Автор Тема: LeoLabs  (Прочитано 4701 раз)


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« : Апрель 17, 2020, 02:42:32 »

Satellite-tracking firm LeoLabs opens for business with $4 million banked

Satellite-tracking startup finally out from under the radar

With $4 million in the bank and two radars tracking satellites and debris in low Earth orbit, Silicon Valley startup LeoLabs is now open for business.

LeoLabs began operating a phased-array radar in Midland, Texas, in February. With data from the new Midland facility and a radar near Fairbanks, Alaska, LeoLabs can track 94 percent of all objects 10 centimeters or larger in low Earth orbit, Dan Ceperley, LeoLabs founder and chief executive, told SpaceNews.

Low Earth orbit has become increasingly crowded in recent years as the cost of building and launching small satellites has fallen. That crowding is likely to worsen in the next few years as companies pursue plans to launch constellations of communications and Earth observation satellites.

“There is more congestion,” Ceperley said. “The sooner we can get out ahead of this, the better off everybody is going to be.”

LeoLabs plans to expand its radar network until it can track all objects measuring two centimeters or larger in low Earth orbit, or approximately 200,000 objects. The company aims to reach that goal in 2018.

“This small debris can do severe damage to satellites and it is not being tracked,” Ceperley said.

LeoLabs has shied away from publicity since it was founded in Menlo Park, California, in December 2015 by Ceperley and Mike Nicolls, the firm’s chief technical officer. Both founders came from SRI International, the nonprofit research organization where Ceperley led a team focused on commercial satellite tracking and Nicolls built phased-array radars to study Earth’s ionosphere.

The problem with Nicolls’ data was that his radars were constantly picking up signals from satellites and debris, which he had to remove to focus on the ionosphere. Eventually, Nicolls and Ceperley realized they could use the dataset for both scientific research and commercial satellite tracking. When the business case became clear, SRI spun out LeoLabs.

“Right out of the gate we had data, radar hardware and we could begin building the radar in Midland,” Ceperley said. “It enabled us to get up and running quickly to address this need.”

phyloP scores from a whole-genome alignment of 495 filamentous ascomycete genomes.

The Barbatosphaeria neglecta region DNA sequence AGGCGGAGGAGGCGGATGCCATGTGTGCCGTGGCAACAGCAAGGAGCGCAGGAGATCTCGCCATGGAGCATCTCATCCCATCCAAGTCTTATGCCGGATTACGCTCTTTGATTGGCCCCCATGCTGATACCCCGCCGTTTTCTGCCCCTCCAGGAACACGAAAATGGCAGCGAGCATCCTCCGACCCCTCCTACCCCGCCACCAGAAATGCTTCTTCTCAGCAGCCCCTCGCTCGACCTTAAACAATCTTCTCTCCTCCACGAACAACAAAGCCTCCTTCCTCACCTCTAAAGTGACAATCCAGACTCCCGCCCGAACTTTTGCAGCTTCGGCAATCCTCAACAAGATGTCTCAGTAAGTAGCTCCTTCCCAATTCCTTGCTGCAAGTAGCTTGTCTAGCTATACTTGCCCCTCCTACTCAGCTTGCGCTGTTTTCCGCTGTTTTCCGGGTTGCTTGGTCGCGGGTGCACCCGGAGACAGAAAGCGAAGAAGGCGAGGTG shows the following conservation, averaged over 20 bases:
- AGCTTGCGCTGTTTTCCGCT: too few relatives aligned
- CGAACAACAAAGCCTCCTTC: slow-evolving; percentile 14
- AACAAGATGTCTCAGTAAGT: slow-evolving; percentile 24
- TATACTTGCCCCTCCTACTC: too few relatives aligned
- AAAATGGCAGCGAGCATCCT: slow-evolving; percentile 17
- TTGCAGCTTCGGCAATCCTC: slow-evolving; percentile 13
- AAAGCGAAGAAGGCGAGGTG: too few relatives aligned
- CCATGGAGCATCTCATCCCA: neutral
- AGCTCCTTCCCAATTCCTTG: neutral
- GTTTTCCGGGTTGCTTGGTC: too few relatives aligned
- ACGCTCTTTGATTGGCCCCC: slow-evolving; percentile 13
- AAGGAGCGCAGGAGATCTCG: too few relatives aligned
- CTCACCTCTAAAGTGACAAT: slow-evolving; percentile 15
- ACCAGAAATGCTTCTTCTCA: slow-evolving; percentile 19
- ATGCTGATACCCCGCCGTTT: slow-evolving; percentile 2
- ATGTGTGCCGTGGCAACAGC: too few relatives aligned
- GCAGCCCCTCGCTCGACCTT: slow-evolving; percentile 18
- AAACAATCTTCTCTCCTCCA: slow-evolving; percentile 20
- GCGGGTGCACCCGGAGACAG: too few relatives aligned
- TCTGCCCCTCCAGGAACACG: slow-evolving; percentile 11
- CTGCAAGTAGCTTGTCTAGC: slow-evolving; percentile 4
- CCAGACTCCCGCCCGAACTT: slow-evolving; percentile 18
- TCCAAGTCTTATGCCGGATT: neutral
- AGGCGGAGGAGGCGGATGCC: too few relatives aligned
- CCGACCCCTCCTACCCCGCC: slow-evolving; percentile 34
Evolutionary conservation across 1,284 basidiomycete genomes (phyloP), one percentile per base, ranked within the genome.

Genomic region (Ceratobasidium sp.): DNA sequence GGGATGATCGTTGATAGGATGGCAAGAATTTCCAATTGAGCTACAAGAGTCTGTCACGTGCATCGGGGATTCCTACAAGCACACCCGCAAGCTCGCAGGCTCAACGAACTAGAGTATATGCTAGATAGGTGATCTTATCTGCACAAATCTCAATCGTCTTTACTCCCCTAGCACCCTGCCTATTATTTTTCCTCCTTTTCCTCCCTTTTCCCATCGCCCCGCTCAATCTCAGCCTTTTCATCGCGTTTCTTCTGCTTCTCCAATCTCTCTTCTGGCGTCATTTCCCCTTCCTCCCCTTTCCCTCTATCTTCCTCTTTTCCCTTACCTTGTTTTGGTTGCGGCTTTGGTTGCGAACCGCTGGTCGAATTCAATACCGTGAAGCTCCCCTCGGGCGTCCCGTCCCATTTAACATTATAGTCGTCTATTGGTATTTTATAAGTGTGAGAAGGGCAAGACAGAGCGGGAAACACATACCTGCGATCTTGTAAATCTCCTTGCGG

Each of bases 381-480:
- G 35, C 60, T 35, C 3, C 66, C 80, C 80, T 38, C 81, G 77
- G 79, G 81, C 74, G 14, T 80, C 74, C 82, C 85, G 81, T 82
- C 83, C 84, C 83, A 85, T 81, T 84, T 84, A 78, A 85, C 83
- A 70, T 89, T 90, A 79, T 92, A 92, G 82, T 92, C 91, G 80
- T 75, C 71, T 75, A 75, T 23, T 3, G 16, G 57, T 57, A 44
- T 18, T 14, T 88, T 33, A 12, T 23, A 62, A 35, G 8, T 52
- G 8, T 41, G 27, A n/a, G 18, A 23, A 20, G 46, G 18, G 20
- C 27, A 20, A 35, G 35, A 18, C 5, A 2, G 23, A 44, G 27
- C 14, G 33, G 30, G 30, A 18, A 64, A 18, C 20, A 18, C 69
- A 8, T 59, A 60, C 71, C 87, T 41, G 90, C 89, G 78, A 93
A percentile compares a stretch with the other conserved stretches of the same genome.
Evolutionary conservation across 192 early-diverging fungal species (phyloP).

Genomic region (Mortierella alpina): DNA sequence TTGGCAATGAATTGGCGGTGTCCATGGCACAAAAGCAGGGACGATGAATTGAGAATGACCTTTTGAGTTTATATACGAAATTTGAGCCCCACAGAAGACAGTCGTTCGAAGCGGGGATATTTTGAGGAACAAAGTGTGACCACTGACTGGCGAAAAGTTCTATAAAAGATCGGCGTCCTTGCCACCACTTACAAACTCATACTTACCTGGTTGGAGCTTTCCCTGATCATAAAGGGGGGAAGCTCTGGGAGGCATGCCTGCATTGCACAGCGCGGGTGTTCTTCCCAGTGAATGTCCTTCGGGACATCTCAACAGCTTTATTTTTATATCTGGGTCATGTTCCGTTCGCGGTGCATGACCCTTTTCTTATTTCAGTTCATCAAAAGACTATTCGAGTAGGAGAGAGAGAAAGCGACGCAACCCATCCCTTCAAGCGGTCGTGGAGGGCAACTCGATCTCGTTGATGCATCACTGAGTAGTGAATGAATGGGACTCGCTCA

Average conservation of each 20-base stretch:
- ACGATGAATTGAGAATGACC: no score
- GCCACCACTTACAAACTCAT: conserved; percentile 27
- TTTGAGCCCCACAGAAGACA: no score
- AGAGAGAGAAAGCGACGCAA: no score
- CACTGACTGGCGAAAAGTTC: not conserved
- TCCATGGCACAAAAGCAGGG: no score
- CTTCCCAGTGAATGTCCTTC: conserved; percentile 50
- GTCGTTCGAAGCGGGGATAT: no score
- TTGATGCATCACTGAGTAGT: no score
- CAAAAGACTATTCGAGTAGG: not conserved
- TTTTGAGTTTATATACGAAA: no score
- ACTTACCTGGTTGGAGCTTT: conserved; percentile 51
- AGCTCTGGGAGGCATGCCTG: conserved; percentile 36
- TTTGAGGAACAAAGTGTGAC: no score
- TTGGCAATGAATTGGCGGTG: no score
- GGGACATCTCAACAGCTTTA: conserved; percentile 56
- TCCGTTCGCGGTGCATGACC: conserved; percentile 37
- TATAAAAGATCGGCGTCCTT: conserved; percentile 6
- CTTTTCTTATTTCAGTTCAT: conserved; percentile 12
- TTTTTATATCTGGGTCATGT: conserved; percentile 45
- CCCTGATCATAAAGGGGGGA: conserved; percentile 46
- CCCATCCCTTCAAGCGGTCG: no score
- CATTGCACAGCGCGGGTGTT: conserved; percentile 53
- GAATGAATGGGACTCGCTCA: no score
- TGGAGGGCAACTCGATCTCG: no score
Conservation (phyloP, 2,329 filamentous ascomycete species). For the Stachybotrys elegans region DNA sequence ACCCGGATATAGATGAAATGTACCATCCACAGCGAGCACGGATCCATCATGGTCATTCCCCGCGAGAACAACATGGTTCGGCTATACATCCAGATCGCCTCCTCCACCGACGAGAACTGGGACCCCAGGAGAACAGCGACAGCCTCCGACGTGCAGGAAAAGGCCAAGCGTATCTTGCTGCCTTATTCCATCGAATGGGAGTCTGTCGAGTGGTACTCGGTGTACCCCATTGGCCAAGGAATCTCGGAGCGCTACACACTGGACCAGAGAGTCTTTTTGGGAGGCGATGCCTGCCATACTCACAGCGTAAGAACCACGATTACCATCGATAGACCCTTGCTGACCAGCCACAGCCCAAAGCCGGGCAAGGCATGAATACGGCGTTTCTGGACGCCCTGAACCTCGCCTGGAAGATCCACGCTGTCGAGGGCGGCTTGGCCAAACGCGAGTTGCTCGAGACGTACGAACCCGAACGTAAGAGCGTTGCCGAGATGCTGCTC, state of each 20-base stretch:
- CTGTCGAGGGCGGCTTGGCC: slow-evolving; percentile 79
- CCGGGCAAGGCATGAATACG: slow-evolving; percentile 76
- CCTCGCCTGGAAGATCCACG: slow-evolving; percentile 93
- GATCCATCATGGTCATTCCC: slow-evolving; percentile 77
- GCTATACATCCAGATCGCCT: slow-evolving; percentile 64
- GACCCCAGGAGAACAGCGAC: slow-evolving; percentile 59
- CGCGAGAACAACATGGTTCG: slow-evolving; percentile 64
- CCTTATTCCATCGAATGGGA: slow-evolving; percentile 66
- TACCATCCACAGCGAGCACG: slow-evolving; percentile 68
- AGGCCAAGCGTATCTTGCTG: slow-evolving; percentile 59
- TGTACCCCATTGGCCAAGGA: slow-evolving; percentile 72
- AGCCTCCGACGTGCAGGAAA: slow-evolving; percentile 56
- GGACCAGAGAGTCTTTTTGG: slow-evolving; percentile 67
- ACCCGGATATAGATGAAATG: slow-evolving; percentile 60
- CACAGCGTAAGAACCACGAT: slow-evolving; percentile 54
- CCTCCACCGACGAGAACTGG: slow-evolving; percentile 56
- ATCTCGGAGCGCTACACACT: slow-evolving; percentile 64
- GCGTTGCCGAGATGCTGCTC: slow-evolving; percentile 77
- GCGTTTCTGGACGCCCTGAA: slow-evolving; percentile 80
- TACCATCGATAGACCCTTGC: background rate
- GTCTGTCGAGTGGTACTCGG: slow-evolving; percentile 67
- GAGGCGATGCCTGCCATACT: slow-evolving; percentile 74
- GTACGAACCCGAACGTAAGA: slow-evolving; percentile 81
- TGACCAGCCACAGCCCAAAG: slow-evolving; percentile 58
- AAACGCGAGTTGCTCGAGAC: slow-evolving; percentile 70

LeoLabs has raised $4 million in an initial investment round from a consortium that includes Horizons Ventures, a venture capital firm based in Hong Kong, and Airbus Ventures, the aerospace giant’s early-stage investment group.

Airbus Ventures is backing LeoLabs because it anticipates a dramatic increase in congestion in low Earth orbit in the coming decades. “As great investments are made in areas such as constellations of satellites to provide affordable internet access, it’s imperative that technology be developed simultaneously to protect these investments,” François Auque, the former chief executive of Airbus Group’s defense and space business who leads Airbus Ventures European investment activities, said by email. “LeoLabs is providing the vital technology to reduce collisions between debris, satellites, and other items that will enter low earth orbit in the future. The company provides comprehensive communications and early warning detection. We are proud to support them as they refine their phased-array radar systems to track even smaller debris at an even more exacting range.”

Before turning on the Texas radar in February, LeoLabs tracked satellites and debris using the radar SRI began operating in Alaska in 2007 with funding from the National Science Foundation. That radar continues to provide SRI with scientific data as LeoLabs uses it for spacecraft tracking.

In February, LeoLabs completed installation of its Texas radar, which has more than 100 radar elements. Nicolls designed the Texas radar, which is shaped like one side of a snowboarder’s halfpipe, specifically to pick up the weak signals produced when radar waves bounce off satellites and debris in low Earth orbit.